In many areas of life science—from basic biology through biotechnology and pharmaceuticals—researchers want to work on living cells. Moreover, they want to track interactions in these cells, such as how proteins interact and where. That often requires fluorescent markers, and scientists keep making new ones. In the July 18, 2007, issue of the Journal of the American Chemical Society, scientists from the Pacific Northwest National Laboratory, Richland, Wash., reported on a new red fluorescent probe for live cells. Beyond the dyes, some of the most recent commercial advances in this area involve related tools—things that make the markers work better.
For one thing, scientists need ways to see fluorescent markers. That requires filters that pick up the various wavelengths of light. Earlier this year, Omega Optical, Brattleboro, Vt., brought out 15 new filter sets for fluorescent proteins. These sets work with a variety of markers, including some made specifically for live-cell applications, such as Clontech’s (Mountain View, Calif.) Living Colors Fluorescent Proteins.
Beyond being able to see fluorescent markers, scientists also struggle with photobleaching. To reduce that problem, PerkinElmer, Waltham, Mass., developed its UltraVIEW PhotoKinesis Accessory. Adding this to the UltraVIEW system limits the illumination to an area of interest. As a result, a researcher can intentionally activate a specific area or even illuminate an area over time to intentionally photobleach it—all in a controlled size and even shape of illumination. This accessory even includes technology that tracks moving regions.
The HCS Reagent kits from Cellomics, a part of Thermo Fisher Scientific (Pittsburgh, Pa.), also stay on the move. These kits support high-content analysis of a range of parameters, including recent additions for apoptosis and cytotoxicity. Moreover, these kits work with both fluorescence-based platforms for high-content screening and conventional fluorescent microscopes.
Advances for applying fluorescence to live-cell experiments also come in complete systems, such as PerkinElmer’s new Opera LX. PerkinElmer provided this new option to get researchers into this technology at a lower cost, while still being able to upgrade to the capabilities of the higher-end Opera QEHS. As product literature points out, “HCS allows researchers to study how drugs, proteins, and other biological materials affect cell viability, gene expression, or signaling pathways by using automated microscopes to take images of cellular models where proteins of interest are detected using fluorescent reporter molecules or antibodies.” With the Opera LX, live-cell applications can also be used.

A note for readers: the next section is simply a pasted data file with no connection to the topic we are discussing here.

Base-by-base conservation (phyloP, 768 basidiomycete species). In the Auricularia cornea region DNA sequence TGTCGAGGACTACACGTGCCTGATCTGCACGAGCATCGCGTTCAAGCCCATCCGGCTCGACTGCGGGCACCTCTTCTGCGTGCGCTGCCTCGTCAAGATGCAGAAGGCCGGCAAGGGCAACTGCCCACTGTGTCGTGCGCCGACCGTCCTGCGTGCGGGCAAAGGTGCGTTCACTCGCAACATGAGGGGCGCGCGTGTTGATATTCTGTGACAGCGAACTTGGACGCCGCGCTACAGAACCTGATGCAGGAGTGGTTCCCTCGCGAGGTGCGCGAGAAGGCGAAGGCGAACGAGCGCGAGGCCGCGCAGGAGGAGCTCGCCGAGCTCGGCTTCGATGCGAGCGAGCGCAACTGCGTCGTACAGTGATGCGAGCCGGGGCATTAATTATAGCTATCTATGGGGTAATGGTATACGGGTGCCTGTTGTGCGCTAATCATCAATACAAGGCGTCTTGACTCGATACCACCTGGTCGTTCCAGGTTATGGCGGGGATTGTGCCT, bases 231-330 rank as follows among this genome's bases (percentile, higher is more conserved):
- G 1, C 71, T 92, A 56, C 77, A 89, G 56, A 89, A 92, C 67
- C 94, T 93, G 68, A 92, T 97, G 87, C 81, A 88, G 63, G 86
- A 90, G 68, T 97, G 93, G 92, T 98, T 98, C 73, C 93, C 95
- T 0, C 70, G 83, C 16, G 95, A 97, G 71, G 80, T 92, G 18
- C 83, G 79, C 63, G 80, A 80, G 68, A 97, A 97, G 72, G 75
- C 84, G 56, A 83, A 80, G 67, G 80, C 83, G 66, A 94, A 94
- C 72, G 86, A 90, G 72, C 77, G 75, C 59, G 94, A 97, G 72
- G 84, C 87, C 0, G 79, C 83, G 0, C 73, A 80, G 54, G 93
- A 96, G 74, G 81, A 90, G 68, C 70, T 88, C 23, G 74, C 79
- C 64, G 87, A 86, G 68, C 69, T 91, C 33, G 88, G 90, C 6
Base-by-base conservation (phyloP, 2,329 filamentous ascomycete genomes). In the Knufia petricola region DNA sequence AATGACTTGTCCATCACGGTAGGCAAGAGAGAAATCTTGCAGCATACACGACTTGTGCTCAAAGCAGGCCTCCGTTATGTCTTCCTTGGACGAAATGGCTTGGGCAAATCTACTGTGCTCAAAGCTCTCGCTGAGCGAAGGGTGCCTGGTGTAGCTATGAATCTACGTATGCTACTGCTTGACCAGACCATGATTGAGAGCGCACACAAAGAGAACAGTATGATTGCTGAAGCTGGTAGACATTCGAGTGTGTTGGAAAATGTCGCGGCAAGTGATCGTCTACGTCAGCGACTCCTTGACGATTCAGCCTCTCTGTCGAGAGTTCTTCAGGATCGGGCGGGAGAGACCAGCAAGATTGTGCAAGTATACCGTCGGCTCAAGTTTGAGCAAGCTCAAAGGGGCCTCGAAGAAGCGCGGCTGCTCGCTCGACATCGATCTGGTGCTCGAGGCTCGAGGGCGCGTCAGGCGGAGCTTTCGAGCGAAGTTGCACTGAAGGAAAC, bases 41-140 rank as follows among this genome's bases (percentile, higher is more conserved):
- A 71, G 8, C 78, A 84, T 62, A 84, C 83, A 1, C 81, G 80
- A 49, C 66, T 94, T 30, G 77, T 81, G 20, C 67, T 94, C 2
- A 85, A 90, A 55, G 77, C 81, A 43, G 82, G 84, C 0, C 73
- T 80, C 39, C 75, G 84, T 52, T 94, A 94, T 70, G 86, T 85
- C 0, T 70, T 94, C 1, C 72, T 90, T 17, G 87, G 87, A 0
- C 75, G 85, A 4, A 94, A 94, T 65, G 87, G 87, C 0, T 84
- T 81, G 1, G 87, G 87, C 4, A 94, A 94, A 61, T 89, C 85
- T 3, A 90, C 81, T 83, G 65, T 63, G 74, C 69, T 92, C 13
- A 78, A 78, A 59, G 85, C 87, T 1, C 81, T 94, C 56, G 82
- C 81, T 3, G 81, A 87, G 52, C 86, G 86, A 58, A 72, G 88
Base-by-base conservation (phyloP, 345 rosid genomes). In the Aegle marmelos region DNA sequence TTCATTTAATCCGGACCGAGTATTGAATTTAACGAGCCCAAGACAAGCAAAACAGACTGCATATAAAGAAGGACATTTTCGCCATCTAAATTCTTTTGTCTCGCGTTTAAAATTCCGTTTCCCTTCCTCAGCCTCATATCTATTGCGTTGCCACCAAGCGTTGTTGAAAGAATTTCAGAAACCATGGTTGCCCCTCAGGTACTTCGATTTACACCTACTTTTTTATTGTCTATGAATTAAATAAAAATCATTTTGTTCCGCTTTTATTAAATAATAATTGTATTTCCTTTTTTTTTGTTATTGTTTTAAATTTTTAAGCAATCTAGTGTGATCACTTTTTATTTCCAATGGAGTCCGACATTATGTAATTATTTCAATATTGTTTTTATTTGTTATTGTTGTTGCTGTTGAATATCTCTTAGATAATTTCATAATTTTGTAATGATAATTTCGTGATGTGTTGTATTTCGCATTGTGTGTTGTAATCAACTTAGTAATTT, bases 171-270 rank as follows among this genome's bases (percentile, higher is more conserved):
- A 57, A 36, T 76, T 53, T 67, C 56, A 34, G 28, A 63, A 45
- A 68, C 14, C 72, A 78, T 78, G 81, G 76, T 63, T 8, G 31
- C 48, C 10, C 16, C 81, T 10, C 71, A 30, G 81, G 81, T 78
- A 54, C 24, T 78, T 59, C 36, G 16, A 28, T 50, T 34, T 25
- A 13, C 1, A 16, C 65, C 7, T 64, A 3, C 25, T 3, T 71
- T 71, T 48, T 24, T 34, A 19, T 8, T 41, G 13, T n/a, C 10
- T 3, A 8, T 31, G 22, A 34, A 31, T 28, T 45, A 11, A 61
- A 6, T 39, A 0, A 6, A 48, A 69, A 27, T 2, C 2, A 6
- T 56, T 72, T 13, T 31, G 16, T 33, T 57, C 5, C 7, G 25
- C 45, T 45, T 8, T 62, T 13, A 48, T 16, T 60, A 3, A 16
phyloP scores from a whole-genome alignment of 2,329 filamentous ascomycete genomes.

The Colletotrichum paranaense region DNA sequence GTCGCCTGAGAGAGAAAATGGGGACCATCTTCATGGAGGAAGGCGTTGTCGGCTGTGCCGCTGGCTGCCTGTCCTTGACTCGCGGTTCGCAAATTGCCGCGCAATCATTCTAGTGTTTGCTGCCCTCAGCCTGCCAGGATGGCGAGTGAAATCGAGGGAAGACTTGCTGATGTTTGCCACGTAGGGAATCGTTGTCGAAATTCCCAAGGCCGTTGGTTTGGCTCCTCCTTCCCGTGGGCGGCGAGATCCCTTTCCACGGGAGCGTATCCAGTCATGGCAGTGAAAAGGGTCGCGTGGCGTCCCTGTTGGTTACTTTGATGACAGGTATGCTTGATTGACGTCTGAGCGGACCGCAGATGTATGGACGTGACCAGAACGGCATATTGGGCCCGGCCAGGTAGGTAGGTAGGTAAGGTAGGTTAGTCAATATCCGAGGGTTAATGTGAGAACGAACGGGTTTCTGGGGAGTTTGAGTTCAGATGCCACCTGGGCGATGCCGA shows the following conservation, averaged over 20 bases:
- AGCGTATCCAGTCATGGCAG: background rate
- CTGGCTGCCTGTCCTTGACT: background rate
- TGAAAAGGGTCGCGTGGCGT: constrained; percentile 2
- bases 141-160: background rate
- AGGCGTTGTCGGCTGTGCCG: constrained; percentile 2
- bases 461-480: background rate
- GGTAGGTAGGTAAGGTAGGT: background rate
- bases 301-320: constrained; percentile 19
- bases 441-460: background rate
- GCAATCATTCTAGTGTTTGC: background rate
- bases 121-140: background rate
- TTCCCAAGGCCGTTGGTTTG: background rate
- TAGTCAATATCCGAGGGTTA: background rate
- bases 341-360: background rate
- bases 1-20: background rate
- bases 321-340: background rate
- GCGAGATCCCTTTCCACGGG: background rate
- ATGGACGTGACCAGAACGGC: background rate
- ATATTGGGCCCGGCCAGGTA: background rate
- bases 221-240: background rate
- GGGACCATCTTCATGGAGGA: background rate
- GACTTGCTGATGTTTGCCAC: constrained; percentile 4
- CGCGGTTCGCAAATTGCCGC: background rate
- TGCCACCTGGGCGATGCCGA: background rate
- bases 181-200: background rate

Even with so many improved tools, researchers continue to advance live-cell techniques. For example, Xiaowei Zhuang of Harvard University and her colleagues developed a technique called stochastic optical reconstruction microscopy (STORM). With this approach, a researcher combines a series of images—with various fluorescent probes turned on or off—to locate proteins in the cell. Such switchable probes will surely play a role in various live-cell experiments ahead. (See the August, 2007 issue for more.)
|Watching Neuronal Uptake
Many diseases and treatments—especially for depression or neurodegenerative diseases—depend on neurotransmitters. Following these molecules, though, creates a challenge and typically requires the use of radioactive labels. Recently, Molecular Devices, Sunnyvale, Calif., introduced a live-cell assay that measures the uptake of three neurotransmitters: dopamine, norepinephrine, and serotonin. Like a traditional radioassay, the Neurotransmitter Transporter Uptake Assay Kit can deliver an endpoint measurement of neurotransmitter uptake, but it does that in high throughput. In addition, this kit can be used to measure the kinetics of neurotransmitter uptake. Either way, researchers can use 96- or 384-well plates.
As with other cell-based assays from Molecular Devices, the neurotransmitter assay relies on a masking dye licensed from Bayer. This dye reduces extracellular fluorescence, which improves the signal-to-noise ratio for the proprietary dye used for the neurotransmitter uptake. A researcher simply incubates cells in these dyes and then reads the uptake results with a bottom-read mode fluorescence microplate reader. Calibration tests of this kit also produced reliable results. According to Molecular Devices, “There was good correlation between the IC50 values with this assay versus expected literature values.”
About the Author
Mike May, PhD, is a publishing consultant for science and technology based in Minnesota.
This article was published in Drug Discovery & Development magazine: Vol. 10, No. 10, October, 2007, pp. xx-xx.
Filed Under: Drug Discovery